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Sorry, forget to say...
if I send the magazine RGB photos or graysacle artwork....it's all perfect!
Do the magazines give any guidelines about what CMYK profile to use to
prepare work for them? (Without this, anybody's guess is as good as
Well generaly it's just "working CMYK", these are the dimensions, bleed, prefered file formats, resolution etc.
So I guess I'm in the habit of worrying mostly about page size, as I have the same results in every magazine.
Obviously I only ever had one print come out dark before I created the new profile and started adding the levels adjustment layer.
I've probably done about 20 different adverts in 5 or 6 magazines using the levels etc and it's fine.
I recently bought new monitors and the Spyder3 elite (not because of this problem-but because I needed them) and I had a distant hope that things might get sorted, but nothing has changed.
Sounds like i should be calling each magazine to ask for specifics. Ink percentages, dot gains.
But I still don't understand how I can send a file containing a profile that I cannot even closely emulate using soft proofing. I know it will never be exact, but it's not even close.
I've checked the calibration several times, both gamma and white point are where they should be.
>Well generaly it's just "working CMYK",
Then they don't give you enough to get the color right.
> Sounds like i should be calling each magazine to ask for specifics. Ink percentages, dot gains
If they have arrived in the modern era, an ICC profile expresses these
things and they should supply (or recommend) one.
But you are absolutely right that there is no such thing as generic
"magazine" which you can set and satisfy everyone.
Though on reflection sometimes using your choice of CMYK is fine if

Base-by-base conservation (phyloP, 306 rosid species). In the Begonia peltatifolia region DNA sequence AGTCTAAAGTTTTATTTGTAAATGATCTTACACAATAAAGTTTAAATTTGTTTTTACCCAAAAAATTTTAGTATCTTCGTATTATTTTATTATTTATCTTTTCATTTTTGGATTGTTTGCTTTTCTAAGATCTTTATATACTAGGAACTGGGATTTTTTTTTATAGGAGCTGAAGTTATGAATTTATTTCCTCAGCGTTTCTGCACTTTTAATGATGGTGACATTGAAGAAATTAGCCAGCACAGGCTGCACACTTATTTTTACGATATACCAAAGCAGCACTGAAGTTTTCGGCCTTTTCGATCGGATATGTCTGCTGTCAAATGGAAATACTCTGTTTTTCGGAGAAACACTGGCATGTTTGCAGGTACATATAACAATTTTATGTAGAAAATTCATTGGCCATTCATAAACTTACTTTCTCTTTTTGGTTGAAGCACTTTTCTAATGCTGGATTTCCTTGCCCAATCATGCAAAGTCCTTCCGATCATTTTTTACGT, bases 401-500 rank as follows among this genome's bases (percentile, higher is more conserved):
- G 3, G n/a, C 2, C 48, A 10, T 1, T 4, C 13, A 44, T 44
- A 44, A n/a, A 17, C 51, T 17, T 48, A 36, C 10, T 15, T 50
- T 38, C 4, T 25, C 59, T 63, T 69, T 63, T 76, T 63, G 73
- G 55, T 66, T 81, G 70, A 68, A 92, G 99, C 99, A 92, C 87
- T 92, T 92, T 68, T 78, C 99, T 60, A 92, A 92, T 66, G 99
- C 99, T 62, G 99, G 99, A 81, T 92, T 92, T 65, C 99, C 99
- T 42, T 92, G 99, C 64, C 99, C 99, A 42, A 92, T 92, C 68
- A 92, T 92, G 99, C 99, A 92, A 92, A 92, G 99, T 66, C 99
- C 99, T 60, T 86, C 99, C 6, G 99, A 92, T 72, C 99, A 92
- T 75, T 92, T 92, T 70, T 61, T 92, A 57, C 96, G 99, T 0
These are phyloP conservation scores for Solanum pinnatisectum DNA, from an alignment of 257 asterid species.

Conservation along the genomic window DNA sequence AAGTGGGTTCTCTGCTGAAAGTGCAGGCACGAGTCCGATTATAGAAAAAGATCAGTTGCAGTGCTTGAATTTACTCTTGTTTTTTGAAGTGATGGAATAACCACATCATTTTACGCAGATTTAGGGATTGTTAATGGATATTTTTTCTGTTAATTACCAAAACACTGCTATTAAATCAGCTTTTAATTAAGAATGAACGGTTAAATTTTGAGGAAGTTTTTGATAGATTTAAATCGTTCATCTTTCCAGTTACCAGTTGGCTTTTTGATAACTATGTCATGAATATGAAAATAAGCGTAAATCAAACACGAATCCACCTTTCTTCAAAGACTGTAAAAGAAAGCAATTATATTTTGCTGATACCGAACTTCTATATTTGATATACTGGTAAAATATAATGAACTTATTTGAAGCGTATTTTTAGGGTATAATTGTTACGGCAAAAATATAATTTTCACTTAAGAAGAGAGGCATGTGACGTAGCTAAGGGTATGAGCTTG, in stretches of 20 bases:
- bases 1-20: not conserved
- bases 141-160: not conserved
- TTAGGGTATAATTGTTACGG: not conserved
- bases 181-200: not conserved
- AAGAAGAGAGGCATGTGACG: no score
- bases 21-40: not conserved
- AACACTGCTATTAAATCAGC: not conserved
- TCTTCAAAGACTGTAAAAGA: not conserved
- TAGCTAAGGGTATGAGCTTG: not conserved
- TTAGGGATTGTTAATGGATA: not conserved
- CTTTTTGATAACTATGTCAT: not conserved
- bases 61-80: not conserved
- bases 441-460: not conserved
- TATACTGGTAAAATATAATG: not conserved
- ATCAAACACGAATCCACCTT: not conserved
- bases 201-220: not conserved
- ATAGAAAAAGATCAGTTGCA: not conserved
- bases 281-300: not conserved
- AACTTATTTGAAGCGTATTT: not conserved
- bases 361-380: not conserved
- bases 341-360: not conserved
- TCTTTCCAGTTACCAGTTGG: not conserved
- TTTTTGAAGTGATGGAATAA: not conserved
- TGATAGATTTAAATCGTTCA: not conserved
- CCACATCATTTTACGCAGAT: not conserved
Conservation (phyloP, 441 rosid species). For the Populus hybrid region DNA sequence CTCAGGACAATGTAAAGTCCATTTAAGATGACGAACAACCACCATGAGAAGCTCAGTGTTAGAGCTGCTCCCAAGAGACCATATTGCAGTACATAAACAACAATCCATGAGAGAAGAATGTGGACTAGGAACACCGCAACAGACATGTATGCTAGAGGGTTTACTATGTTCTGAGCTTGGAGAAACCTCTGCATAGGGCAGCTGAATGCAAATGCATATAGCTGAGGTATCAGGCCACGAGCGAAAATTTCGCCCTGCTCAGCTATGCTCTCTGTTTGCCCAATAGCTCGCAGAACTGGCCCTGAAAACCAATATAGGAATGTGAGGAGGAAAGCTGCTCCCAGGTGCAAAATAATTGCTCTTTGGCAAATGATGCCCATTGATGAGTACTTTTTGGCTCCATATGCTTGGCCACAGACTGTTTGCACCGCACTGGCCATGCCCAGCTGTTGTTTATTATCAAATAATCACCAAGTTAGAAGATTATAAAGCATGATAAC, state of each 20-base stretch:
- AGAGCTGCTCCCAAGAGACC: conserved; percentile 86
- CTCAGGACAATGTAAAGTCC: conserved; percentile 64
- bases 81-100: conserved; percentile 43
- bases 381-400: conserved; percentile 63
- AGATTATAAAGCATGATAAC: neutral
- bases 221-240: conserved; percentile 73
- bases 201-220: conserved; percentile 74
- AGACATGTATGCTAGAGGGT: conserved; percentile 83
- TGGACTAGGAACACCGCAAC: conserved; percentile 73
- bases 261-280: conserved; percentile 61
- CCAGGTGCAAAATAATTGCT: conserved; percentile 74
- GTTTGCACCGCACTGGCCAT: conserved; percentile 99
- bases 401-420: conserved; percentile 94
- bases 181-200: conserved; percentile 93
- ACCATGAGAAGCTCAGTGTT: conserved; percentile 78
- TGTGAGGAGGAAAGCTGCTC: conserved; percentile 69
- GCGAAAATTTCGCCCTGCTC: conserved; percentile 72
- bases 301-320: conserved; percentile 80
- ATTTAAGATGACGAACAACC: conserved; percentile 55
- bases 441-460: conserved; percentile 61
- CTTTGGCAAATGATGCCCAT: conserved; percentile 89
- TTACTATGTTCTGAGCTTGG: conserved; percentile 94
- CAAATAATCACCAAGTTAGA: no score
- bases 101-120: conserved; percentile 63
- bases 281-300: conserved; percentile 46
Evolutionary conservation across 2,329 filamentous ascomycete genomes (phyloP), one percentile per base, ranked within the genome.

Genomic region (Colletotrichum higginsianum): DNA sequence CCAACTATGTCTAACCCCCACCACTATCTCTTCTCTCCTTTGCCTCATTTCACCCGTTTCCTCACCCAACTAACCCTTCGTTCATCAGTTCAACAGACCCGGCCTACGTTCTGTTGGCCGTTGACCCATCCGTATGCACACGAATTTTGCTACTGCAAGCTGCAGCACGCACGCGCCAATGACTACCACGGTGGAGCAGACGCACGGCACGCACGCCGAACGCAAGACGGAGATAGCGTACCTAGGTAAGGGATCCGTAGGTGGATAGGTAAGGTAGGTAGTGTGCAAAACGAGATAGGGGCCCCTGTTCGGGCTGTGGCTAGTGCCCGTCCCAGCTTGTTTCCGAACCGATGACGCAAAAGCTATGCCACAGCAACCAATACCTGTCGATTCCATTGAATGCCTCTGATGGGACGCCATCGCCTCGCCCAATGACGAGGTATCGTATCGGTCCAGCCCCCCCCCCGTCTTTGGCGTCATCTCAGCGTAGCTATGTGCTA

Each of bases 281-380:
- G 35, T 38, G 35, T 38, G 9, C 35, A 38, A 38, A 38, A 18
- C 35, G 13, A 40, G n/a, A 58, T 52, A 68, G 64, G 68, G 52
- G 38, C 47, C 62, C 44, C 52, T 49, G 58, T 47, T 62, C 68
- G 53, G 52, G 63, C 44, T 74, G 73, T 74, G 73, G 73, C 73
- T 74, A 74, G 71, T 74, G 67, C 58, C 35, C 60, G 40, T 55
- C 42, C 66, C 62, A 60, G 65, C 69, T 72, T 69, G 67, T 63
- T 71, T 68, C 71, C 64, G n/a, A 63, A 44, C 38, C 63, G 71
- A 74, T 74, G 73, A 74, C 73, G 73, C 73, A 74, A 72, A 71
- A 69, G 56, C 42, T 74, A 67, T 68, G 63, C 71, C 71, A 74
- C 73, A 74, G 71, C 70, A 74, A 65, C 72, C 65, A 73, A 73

you embed a profile. A modern workflow will convert colours. But this
doesn't offer any advantage over using RGB with a profile, as far as I
As a discussion point, I found Time Magazine's guidelines. These don't
just require PDF, it has to be PDF/X1-a, and the images MUST be
untagged (no profile) but prepared to SWOP TR 005 . But please don't
take this as a generic specification.
Thanks for the details.....would be great if this information was always supplied. I have approached a designer working primarily on Magazine production. Have sent one of the images in question so she can have a look. Will be interesting to see what she says.
I've always embedded the profile before sending to the printers, maybe this is my problem....I don't know...I'm still just guessing at the moment.
It doesn't seem to matter what file format I send artwork in. One magazine in particular asked specificaly for jpeg (these are 2MB Jpeg's). Others will take TIFF or PDF....there is not real noticable difference seen in the prints.
Of course, there is also a substantial difference in the paper that is used from one magazine to the other. I would expect this to make a major difference to the overall final print, but the issue I'm having doesn't seem to change.